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Attention, gourd lovers: Toxic squash syndrome is a real, life-threatening condition


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Did you know a serving of bitter squash could negatively influence your health? If you answered no, you’re not alone: Recent case research published in JAMA Dermatology recounts the experiences of two unrelated women in France who bought produce from two different sellers and experienced harrowing effects, Live Science reported. They both developed toxic squash syndrome (AKA cucurbit poisoning), a rare condition that can cause food-poisoning symptoms and substantial hair loss.

One of the women experienced nausea, vomiting, and diarrhea as well as hair loss on a large part of her scalp, according to Live Science. The second woman had similar issues: vomiting an hour after eating and a large amount of hair loss from her head, underarms, and pubic area three weeks later.

Because that bitter taste isn’t a hot commodity, farmers grow plants that have little (if any!) of the chemicals in them, but sometimes cross-pollination causes plants to have super-high levels—and you can’t tell the difference until you taste it.

Live Science reported that squash and other produce in the Cucurbitaceae family contain a group of chemicals called cucurbitacins, which have a bitter taste and also can be toxic to humans. Because that bitter taste isn’t exactly a hot commodity, farmers tend to grow plants that have little (if any!) of the chemicals in them, but sometimes accidental cross-pollination breeds plants that have super-high levels—and you reportedly can’t tell the difference until you taste it.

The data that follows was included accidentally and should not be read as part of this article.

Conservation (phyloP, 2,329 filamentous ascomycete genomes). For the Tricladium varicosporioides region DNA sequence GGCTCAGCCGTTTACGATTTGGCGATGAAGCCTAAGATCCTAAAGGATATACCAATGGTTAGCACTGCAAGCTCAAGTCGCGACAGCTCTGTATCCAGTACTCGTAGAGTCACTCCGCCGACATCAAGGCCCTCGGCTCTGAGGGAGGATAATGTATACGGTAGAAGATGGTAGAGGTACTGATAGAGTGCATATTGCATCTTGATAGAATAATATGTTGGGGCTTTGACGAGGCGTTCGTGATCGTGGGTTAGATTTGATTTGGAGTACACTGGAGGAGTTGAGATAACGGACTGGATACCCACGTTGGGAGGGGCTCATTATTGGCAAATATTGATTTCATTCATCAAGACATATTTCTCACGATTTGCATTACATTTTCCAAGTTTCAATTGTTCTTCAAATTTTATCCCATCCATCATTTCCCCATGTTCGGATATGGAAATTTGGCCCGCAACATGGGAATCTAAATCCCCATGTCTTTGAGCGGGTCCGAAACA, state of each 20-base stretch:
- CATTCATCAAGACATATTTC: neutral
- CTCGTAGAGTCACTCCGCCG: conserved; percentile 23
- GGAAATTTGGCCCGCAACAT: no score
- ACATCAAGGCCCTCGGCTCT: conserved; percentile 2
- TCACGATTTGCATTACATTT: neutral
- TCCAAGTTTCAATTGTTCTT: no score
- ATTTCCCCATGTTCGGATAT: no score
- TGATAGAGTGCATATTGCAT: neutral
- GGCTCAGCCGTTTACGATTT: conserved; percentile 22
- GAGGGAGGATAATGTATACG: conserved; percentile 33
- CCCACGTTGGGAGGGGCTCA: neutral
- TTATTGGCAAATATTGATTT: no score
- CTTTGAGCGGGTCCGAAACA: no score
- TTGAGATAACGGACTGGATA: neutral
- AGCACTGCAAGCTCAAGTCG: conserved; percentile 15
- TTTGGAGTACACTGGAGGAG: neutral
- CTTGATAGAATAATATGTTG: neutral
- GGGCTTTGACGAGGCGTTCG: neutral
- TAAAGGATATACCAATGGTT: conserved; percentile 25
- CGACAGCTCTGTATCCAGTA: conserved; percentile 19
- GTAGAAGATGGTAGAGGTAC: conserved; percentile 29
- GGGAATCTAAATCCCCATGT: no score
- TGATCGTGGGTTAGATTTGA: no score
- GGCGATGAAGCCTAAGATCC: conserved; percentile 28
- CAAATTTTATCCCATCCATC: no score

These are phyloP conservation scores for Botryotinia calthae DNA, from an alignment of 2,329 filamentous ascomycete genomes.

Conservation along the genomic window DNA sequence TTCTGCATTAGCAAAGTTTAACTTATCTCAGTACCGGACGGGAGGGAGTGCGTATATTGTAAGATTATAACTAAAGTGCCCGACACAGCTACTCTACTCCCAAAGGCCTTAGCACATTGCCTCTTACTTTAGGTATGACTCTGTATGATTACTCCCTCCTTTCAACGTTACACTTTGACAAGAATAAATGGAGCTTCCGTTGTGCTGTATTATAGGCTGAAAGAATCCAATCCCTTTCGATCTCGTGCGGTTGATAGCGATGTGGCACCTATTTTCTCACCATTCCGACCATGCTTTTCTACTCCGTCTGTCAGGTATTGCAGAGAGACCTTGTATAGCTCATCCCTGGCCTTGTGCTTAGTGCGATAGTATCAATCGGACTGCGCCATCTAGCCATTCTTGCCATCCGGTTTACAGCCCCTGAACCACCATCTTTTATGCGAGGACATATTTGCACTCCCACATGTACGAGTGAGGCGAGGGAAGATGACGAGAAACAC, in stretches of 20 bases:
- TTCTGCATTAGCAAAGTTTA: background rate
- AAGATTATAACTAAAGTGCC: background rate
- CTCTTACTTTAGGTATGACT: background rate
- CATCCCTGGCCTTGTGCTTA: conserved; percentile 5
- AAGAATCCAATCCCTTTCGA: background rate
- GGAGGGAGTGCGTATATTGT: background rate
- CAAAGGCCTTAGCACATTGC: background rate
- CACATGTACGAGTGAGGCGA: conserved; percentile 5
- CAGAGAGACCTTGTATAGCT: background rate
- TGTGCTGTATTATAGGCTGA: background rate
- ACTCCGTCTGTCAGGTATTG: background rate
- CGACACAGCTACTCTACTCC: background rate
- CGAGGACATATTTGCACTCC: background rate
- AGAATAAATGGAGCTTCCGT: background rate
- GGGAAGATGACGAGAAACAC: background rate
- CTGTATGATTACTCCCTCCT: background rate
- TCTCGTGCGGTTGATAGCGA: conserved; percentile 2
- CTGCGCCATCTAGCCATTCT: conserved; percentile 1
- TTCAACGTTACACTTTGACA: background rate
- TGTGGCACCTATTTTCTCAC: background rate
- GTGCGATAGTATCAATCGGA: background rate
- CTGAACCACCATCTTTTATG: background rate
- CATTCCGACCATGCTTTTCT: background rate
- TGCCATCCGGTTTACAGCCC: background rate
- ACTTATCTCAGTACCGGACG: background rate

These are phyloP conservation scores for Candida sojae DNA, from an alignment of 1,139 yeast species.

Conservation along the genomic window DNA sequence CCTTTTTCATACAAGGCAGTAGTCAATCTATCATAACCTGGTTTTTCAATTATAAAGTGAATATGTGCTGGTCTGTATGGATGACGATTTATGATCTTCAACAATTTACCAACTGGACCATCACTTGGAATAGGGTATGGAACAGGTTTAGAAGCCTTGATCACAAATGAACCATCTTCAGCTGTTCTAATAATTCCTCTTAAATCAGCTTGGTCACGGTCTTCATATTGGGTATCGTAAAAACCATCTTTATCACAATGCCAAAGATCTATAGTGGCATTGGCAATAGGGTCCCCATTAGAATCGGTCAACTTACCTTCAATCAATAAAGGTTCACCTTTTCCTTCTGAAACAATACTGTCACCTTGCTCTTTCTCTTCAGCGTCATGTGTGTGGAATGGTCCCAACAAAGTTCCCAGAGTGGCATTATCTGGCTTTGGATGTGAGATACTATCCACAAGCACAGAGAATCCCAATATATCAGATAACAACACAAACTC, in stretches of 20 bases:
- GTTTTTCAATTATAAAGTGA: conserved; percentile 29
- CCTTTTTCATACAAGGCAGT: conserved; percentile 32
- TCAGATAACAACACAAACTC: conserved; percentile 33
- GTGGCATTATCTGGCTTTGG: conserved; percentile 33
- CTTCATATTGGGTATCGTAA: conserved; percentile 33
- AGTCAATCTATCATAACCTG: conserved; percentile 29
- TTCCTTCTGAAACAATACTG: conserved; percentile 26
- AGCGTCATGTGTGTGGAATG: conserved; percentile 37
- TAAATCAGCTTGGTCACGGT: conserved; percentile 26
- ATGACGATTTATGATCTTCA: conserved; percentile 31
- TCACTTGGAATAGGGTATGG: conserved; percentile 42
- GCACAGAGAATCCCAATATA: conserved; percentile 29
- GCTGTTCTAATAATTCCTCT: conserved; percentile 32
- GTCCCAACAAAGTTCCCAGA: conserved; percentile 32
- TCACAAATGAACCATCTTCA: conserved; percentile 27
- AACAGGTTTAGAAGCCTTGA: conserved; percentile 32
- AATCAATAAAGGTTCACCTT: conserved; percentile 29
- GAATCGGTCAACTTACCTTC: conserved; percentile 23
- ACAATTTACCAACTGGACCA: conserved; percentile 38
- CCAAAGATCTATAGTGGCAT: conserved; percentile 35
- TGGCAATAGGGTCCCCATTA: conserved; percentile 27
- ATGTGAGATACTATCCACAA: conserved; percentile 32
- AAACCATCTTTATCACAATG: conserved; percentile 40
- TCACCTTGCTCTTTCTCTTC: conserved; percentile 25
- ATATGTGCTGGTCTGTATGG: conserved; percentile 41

The toxic compounds in squash might “have a similar effect on hair follicles as do some chemotherapy drugs, which can lead to temporary hair loss.” —Dr. Philippe Assouly

Though the medical world has known about toxic squash syndrome for a while—there have been reported cases over the years across France and Oregon, and Bustle reported one German man died from complications of it—the hair-loss aspect seems to be new, according to Philippe Assouly, MD, a dermatologist at Saint-Louis Hospital in Paris. Dr. Assouly told Live Science that the toxic compounds might “have a similar effect on hair follicles as do some chemotherapy drugs, which can lead to temporary hair loss.” Yikes.

But don’t adopt a gourd-free lifestyle just yet: If your squash, zucchini, or other produce in the Cucurbitaceae family taste bitter or abnormal, simply stop eating it, and you should be just fine. With all the vitamins and nutrients (hello, crazy-high levels of vitamin A!) these foods offer, it would be a mistake to banish them from your diet to avoid the risk of this kind of TSS.

Here are four healthy ways to use spaghetti squash. Or, try this healthy squash-packed salad.

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